Back in 1914 James Connolly wrote Labour in Irish History. It was reviewed in the Socialist Standard, a journal of the Socialist Party of Great Britain, in June 1914 and the reviewer said that Connolly's work 'cuts through the sham superficialities of the struggle between Home Ruler and Ulsterite, Catholic and Protestant'.
In December 1919 the Chicago Tribune also described Sir Edward Carson as an Ulsterite.
Dr H M J Klein wrote A History of Lancaster County in Pennsylvania in 1926 and said: 'It is generally recognized that the first dominant Scotch-Irish settlements in Lancaster county were in its 'Upper End' or northern part, not in the 'Lower End', as the five Scotch-Irish townships of southern Lancaster are sometimes called. The settlement of the aggressive Ulsterites in Lancaster county seated a power which soon became evident in the local government.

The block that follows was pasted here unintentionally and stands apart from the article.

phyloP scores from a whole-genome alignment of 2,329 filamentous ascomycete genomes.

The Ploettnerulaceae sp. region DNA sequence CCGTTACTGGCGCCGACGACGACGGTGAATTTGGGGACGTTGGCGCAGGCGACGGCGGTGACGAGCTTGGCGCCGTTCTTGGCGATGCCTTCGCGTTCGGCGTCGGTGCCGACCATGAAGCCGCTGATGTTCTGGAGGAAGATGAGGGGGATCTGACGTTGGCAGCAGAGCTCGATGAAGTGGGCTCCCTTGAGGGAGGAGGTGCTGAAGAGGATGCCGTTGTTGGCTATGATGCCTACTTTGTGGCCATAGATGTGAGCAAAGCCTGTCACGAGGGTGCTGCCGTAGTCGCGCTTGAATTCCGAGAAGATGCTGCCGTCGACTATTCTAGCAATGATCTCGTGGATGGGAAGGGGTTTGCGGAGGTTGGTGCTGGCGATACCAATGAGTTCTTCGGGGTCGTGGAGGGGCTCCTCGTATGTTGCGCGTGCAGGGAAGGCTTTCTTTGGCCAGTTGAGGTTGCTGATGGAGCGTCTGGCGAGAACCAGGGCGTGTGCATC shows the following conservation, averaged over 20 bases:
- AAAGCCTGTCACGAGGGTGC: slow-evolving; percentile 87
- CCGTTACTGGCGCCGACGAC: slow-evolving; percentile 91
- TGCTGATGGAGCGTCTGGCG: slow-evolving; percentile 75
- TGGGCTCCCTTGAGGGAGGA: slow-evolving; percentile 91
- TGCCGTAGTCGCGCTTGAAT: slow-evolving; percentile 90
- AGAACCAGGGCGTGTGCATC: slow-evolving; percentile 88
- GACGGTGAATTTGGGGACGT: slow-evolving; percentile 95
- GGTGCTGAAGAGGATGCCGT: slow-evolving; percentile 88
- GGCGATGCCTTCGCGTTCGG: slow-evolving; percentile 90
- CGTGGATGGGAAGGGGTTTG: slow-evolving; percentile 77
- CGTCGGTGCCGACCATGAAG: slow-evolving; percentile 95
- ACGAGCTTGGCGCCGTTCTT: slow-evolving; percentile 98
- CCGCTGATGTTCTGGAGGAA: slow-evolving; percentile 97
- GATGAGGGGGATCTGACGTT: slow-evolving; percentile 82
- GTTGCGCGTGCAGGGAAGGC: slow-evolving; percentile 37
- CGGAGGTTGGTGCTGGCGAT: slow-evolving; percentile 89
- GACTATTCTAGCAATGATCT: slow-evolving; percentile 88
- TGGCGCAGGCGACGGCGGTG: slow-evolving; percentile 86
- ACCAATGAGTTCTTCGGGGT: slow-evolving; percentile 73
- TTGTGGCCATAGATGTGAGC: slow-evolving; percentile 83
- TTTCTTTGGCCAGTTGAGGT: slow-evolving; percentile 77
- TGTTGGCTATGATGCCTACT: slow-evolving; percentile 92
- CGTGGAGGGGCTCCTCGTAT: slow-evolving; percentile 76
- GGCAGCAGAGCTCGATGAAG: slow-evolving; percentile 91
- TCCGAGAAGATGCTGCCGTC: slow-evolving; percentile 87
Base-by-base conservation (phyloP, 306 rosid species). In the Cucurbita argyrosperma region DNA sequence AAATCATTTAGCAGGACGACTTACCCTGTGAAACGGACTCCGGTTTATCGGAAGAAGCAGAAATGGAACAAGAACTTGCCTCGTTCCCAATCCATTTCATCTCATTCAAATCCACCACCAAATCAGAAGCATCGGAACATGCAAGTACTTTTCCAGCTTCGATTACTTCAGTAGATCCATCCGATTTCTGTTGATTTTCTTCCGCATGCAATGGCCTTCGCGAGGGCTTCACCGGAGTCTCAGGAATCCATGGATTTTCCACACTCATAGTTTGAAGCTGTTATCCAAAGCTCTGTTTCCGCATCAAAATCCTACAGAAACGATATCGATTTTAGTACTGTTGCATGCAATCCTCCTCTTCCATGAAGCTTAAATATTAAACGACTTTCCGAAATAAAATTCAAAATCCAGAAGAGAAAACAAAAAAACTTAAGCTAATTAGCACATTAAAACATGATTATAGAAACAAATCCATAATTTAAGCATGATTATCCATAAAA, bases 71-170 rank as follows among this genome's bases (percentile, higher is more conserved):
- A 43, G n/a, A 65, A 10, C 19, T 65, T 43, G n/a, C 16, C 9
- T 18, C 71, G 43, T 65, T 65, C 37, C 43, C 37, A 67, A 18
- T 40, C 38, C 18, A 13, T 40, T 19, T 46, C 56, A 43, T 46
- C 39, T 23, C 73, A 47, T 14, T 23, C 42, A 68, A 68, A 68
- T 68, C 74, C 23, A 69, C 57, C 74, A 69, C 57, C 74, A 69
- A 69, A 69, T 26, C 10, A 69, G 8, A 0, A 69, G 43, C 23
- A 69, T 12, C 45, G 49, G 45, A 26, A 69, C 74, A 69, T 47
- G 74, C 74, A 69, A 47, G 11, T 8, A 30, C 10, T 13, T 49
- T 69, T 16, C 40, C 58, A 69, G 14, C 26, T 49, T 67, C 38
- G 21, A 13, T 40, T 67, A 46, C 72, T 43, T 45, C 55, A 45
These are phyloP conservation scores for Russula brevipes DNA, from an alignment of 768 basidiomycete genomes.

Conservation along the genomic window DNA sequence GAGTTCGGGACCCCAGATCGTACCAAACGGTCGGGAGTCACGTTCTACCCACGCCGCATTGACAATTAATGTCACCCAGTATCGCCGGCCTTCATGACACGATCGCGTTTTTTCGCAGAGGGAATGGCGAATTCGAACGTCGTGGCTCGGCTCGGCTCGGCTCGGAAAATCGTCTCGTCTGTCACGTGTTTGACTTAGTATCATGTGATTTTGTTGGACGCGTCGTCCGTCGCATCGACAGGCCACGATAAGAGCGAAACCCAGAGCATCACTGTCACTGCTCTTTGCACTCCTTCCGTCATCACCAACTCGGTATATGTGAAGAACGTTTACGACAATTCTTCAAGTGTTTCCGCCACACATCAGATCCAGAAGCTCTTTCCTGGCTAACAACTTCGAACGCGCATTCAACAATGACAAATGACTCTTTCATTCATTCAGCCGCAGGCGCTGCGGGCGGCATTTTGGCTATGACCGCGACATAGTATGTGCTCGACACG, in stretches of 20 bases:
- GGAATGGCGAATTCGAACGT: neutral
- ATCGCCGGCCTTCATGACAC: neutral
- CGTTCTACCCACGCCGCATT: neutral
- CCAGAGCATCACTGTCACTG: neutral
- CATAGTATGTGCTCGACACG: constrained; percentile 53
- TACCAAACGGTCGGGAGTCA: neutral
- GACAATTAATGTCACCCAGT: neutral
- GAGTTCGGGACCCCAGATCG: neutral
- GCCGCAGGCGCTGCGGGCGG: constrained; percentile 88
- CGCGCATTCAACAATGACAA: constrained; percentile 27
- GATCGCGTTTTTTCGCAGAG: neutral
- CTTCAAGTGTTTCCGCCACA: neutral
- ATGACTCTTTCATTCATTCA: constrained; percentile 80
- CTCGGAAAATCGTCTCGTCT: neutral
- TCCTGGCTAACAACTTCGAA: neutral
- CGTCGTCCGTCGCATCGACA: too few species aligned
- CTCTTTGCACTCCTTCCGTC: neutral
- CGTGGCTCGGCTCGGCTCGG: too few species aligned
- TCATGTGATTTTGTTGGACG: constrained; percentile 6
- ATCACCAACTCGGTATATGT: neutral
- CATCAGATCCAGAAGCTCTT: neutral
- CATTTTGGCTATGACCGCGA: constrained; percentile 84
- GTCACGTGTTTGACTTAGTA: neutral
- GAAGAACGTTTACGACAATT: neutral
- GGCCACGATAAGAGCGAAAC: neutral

Thomas Jefferson Wertenbaker (1879-1966) wrote The Planters of Colonial Virginia, which was published by Oxford University Press and Princeton University Press in 1922. In it he referred to waves of immigration and said, 'The indentured servant differed in no essential from the poor Ulsterite or German who followed him in the Eighteenth century, or the Irishman, the Italian or the Slav in the Nineteenth.'
The word is also used in relation to a resident of Ulster County, New York.